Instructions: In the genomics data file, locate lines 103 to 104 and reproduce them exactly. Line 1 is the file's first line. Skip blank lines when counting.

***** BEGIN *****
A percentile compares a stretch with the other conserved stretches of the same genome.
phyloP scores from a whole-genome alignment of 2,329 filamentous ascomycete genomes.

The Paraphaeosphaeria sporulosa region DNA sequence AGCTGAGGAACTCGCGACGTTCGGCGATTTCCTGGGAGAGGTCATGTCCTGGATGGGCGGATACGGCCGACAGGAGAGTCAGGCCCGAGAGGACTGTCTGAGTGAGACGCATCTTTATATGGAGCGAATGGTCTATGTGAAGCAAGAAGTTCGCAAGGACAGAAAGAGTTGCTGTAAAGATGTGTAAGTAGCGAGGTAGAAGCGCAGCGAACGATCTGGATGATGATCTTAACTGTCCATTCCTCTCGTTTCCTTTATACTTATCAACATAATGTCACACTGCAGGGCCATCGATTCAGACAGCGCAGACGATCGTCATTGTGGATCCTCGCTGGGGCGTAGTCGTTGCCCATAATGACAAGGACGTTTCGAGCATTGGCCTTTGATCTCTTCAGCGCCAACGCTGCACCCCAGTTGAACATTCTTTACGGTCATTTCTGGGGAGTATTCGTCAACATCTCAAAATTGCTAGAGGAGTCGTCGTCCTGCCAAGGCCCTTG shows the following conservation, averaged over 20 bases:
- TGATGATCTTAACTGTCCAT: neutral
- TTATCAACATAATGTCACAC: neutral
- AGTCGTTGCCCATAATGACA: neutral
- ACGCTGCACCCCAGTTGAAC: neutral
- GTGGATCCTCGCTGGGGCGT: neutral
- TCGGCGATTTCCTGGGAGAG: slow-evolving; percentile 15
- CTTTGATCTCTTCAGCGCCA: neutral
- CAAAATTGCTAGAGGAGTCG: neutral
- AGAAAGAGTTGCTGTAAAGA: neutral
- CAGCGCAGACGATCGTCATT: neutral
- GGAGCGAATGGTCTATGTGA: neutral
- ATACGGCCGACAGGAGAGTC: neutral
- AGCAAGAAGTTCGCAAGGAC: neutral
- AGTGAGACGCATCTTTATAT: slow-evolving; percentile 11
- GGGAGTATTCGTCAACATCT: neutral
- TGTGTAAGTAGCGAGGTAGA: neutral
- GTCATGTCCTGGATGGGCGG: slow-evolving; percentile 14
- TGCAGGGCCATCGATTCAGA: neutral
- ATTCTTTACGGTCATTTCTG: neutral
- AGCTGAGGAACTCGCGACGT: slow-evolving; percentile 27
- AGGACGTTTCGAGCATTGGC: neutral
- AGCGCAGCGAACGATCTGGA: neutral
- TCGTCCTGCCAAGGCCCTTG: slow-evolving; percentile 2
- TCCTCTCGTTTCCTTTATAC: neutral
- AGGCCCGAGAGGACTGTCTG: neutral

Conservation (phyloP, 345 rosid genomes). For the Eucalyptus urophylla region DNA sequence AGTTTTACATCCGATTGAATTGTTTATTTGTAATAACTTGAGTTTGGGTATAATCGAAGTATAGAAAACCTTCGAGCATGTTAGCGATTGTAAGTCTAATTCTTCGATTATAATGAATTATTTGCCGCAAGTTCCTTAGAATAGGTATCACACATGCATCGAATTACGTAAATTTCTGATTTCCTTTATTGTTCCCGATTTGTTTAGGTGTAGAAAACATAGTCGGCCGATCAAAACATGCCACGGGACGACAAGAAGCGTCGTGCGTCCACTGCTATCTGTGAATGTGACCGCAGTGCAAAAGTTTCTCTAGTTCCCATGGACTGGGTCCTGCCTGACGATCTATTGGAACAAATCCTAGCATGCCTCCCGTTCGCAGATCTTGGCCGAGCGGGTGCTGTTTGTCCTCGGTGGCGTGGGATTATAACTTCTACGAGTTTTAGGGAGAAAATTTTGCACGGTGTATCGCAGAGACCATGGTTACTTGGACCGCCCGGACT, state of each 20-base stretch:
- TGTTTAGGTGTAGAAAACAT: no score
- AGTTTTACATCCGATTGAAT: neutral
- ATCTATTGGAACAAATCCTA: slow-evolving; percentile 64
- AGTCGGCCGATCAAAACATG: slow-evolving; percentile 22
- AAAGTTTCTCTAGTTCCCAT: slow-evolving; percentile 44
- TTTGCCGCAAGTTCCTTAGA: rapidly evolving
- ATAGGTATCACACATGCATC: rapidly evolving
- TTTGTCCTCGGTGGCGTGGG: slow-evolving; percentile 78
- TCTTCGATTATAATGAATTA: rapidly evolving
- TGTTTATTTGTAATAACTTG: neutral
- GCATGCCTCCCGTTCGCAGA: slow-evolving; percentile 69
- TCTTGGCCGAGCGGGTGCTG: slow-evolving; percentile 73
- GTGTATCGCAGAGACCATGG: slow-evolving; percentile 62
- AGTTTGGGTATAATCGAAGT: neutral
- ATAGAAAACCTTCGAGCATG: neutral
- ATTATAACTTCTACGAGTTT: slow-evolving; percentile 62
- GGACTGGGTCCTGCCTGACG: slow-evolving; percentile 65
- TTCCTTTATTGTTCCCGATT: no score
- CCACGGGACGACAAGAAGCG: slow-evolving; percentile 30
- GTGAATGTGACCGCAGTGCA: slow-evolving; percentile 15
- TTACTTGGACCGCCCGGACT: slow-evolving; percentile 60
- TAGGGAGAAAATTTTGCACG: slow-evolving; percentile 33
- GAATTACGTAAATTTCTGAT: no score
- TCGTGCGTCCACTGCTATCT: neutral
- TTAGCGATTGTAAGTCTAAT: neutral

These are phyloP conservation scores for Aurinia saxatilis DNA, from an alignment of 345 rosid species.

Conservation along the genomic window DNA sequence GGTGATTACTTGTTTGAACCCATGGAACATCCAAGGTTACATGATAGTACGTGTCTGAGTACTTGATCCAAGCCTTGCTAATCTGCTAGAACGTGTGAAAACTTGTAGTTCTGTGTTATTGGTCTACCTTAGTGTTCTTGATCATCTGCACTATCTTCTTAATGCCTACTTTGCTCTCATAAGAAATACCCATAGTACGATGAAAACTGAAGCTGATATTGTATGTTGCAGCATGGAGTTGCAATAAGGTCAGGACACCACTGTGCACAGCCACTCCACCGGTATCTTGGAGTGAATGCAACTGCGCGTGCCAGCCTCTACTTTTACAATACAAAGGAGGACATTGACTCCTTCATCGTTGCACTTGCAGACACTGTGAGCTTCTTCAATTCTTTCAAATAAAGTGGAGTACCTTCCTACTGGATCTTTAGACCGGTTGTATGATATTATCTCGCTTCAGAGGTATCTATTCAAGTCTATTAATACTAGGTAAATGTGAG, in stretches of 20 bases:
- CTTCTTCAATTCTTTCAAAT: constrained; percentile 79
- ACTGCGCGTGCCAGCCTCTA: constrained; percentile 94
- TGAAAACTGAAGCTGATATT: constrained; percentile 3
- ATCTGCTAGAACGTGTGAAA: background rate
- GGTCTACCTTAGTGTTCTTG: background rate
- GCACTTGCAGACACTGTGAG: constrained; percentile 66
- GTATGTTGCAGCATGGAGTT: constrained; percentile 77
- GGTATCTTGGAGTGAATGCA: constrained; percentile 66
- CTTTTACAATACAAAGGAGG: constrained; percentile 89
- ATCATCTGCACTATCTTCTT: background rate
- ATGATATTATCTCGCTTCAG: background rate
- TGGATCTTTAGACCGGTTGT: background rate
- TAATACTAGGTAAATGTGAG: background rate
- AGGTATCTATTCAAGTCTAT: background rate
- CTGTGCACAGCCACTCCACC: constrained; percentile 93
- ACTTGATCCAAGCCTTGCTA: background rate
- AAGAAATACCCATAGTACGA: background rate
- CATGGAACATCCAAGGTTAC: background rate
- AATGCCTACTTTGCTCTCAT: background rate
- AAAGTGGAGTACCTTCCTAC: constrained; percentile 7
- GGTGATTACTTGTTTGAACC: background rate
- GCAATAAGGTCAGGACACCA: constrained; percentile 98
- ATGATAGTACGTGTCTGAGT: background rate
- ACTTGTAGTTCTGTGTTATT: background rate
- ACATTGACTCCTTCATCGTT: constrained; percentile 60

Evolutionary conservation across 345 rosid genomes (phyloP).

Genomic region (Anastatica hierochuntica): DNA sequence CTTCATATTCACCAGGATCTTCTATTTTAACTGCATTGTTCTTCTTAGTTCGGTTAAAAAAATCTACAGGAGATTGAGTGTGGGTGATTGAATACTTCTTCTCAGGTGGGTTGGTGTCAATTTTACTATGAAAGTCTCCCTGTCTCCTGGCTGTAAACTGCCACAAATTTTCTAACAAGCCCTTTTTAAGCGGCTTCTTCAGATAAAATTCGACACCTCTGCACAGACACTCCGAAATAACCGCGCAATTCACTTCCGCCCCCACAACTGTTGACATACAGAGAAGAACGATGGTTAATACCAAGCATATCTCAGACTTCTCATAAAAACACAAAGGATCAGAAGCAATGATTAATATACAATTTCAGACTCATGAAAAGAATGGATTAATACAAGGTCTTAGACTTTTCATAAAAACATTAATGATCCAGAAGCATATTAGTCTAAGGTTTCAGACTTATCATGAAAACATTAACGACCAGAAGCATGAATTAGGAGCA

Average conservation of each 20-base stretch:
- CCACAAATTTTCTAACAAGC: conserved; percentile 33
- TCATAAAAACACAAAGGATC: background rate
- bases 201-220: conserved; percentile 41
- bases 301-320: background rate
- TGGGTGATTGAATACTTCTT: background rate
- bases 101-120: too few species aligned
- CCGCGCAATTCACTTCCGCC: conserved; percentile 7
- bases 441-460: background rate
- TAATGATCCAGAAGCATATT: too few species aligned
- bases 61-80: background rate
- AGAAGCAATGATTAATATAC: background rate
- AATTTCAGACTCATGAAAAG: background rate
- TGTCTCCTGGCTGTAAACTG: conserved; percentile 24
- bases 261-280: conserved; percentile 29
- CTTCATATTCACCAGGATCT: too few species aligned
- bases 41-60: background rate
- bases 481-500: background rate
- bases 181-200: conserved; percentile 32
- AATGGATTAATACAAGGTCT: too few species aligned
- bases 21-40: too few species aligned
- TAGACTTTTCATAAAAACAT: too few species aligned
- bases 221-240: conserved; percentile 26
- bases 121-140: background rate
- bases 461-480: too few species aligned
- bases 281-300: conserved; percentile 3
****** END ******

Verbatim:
- AATGGATTAATACAAGGTCT: too few species aligned
- bases 21-40: too few species aligned